The contentious 2016 presidential election raised religious and racial tensions, but experts say the fears fueling hate and bias incidents began years earlier.
The reports came in at an alarming pace. A student at a middle school near Milwaukee drew a stick figure with a swastika on its face. The image held a gun pointed at another stick figure, which had the name of the student’s Jewish teacher on it.
A voicemail left on the phone of a leader of a local Jewish organization said, “Pack up your bags with all of your other kikes and get the f*** out of our country.”
These are just two of dozens of similar incidents compiled since the beginning of 2017 by Elana Kahn, director of the Jewish Community Relations Council of the Milwaukee Jewish Federation. She has been collecting information about anti-Semitic incidents in Wisconsin for the past seven years.
The barrage of anti-Semitism in Wisconsin has stunned Kahn.
“I have never had so many reports (about anti-Semitism) as I have had in the last couple months,” she said. “There’s more fear in our community now than there was even a year ago.”
Experts who study hate and bias-related acts say the incidents are part of a nationwide trend that has created tension in communities, schools and workplaces.
“The Trump presidency has emboldened a lot of these groups,” said Arno Michaelis, a former white supremacist from Milwaukee who now works to heal racial divisions through his group, Serve 2 Unite. “Having an administration that is blatantly anti-immigrant, anti-Muslim is basically enacting policies that are in line with white supremacy ideology. The narrative of white supremacy is that there are too many immigrants in our country. Trump’s policies reflect that attitude.”
Experts say while white supremacist individuals or groups may have divergent interests, many of them share a common agenda: They see the increasing diversity in the United States as a threat to their race. And the roots of their fear stretch years before the election of Donald Trump.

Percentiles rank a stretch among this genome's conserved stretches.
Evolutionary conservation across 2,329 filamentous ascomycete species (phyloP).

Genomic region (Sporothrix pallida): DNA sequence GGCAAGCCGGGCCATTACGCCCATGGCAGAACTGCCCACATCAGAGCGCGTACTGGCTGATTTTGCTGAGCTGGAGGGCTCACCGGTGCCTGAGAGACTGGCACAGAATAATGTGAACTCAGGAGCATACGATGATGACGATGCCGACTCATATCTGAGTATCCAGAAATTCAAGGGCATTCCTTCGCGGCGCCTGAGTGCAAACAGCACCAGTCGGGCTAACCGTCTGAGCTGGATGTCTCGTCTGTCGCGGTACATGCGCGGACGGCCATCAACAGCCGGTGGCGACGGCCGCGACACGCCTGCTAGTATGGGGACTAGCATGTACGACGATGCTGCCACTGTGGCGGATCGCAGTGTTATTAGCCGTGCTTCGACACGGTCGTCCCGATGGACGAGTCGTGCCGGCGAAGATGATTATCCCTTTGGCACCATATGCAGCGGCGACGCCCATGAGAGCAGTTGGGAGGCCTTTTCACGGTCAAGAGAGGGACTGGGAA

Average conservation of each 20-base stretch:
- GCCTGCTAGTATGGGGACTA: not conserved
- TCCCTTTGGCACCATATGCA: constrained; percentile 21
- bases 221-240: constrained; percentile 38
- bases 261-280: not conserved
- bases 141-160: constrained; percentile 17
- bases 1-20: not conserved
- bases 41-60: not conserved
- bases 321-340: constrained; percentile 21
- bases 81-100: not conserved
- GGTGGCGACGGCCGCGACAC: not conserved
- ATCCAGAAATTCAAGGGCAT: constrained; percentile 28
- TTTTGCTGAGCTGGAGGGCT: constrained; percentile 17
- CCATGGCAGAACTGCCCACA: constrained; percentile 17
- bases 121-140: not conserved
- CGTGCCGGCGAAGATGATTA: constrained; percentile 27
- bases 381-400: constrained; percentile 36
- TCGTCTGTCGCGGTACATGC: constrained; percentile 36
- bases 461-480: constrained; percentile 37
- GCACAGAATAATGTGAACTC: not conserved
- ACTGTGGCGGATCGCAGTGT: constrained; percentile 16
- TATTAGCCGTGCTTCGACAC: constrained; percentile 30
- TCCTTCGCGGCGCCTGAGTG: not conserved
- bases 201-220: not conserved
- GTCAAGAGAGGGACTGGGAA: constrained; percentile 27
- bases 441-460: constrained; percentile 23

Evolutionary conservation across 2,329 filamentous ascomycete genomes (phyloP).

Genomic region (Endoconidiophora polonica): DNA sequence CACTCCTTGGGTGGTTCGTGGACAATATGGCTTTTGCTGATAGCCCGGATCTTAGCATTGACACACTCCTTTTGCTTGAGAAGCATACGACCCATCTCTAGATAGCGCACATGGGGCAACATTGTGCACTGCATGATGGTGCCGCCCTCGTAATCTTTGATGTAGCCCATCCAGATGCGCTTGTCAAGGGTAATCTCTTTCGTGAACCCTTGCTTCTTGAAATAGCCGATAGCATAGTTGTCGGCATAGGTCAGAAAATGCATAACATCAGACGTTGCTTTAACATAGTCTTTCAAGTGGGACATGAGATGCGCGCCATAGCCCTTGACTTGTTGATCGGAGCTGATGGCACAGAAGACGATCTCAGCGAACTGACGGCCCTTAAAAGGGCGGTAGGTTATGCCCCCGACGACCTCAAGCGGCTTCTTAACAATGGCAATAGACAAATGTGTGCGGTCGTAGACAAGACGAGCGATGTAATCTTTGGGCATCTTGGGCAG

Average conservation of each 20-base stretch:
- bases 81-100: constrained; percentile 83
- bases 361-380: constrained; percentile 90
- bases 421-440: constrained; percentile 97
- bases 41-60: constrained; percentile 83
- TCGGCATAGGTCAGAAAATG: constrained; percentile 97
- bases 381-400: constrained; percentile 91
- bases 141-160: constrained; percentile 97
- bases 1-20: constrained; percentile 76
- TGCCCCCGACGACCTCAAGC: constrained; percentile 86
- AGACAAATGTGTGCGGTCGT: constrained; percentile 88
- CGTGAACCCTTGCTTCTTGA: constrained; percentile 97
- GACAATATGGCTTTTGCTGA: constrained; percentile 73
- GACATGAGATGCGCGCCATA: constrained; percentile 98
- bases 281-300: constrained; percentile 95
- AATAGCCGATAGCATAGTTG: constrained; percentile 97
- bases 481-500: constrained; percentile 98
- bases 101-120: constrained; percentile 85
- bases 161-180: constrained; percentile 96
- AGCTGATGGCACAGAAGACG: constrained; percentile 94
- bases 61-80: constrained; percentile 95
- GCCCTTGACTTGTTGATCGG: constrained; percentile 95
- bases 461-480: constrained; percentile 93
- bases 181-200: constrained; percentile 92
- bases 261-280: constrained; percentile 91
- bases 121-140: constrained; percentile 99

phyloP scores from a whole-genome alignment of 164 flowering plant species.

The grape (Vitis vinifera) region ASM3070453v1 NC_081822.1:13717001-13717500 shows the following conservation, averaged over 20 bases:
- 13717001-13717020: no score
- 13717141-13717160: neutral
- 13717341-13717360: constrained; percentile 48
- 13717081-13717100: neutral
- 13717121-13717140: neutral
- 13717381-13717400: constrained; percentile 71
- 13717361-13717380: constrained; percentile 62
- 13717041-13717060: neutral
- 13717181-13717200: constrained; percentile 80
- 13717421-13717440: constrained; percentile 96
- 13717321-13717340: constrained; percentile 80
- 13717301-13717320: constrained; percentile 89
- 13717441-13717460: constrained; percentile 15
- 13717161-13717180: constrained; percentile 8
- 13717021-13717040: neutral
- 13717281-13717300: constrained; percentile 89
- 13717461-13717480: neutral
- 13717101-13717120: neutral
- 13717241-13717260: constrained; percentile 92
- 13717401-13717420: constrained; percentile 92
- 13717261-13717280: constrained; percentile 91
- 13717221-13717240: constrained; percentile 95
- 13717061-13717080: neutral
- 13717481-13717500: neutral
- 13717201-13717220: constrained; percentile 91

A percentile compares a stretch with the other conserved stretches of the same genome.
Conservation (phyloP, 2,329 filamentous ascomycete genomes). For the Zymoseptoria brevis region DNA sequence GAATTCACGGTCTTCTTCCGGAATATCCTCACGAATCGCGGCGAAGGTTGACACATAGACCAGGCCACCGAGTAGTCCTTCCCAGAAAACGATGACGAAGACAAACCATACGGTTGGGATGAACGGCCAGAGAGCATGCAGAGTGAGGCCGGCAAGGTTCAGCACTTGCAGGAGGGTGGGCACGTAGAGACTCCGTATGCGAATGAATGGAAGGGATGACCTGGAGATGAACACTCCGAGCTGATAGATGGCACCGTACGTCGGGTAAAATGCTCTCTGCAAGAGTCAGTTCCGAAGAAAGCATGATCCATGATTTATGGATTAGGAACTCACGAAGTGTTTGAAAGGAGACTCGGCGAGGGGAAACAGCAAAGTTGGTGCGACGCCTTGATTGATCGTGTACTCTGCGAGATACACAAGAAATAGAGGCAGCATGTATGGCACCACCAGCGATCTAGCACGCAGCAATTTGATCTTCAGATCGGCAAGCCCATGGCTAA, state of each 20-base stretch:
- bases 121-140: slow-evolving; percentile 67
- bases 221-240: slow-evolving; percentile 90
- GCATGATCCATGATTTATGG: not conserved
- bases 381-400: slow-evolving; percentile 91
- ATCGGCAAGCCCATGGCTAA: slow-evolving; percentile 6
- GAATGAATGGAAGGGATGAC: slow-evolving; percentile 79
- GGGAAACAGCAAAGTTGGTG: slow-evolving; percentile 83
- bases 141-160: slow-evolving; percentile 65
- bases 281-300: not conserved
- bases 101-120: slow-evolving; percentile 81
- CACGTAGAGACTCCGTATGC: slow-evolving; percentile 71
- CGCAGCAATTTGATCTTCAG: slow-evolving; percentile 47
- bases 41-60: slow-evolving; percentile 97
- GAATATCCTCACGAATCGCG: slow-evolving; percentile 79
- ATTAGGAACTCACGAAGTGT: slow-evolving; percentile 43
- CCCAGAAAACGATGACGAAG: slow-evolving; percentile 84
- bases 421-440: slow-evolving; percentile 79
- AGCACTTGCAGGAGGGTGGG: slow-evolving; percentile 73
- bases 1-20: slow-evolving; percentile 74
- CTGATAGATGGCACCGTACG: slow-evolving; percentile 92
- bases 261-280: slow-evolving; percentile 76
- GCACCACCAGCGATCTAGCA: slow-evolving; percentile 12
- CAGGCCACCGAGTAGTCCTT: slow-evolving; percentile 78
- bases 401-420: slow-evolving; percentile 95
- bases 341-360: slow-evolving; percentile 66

“(Former President Barack) Obama in a way was a physical representation of our changing demographics,” said Heidi Beirich, director of the Intelligence Project at Southern Poverty Law Center. “The rise in hate groups started in 2000, and that’s the year when the census said white people will become a minority in 2040s.”
And Trump supporters, such as National Review Online contributing editor Deroy Murdock, contend that tying Trump to white supremacy is no more than a cynical political ploy.
“The ‘Donald Trump = David Duke’ narrative is a bright, shining, left-wing lie,” Murdock wrote in a September column, referring to the former Ku Klux Klan leader. “It’s designed to make Trump radioactive, sandbag his agenda, and terrify black voters so they’ll stampede the polls and save the Democrats’ bacon in November 2018. The Left deserves universal scorn for deploying such political plutonium.”
In recent months, the nation has been roiled by racially charged protests and speeches, prompting former president George W. Bush to call on the public to reject white supremacy and racism.
“Bigotry or white supremacy in any form is blasphemy against the American creed,” Bush said during an Oct. 19 speech at Bush Institute’s Spirit of Liberty event in New York City. “Bullying and prejudice in our public life sets a national tone, provides permission for cruelty and bigotry, and compromises the moral education of children.”
The Southern Poverty Law Center, an Alabama-based nonprofit which tracks hate crimes and hate groups nationwide, said it has seen a rise in the number of hate groups operating in the country for the second consecutive year, up from 892 in 2015 to 917 in 2016. Nine of them operate in Wisconsin.
The center also attributes this spurt of hate group growth to the rise of Trump and his inflammatory rhetoric during the presidential campaign.
“He played into racist instincts,” Beirich said. “They (white supremacist groups) view Trump as a good political force for their beliefs.”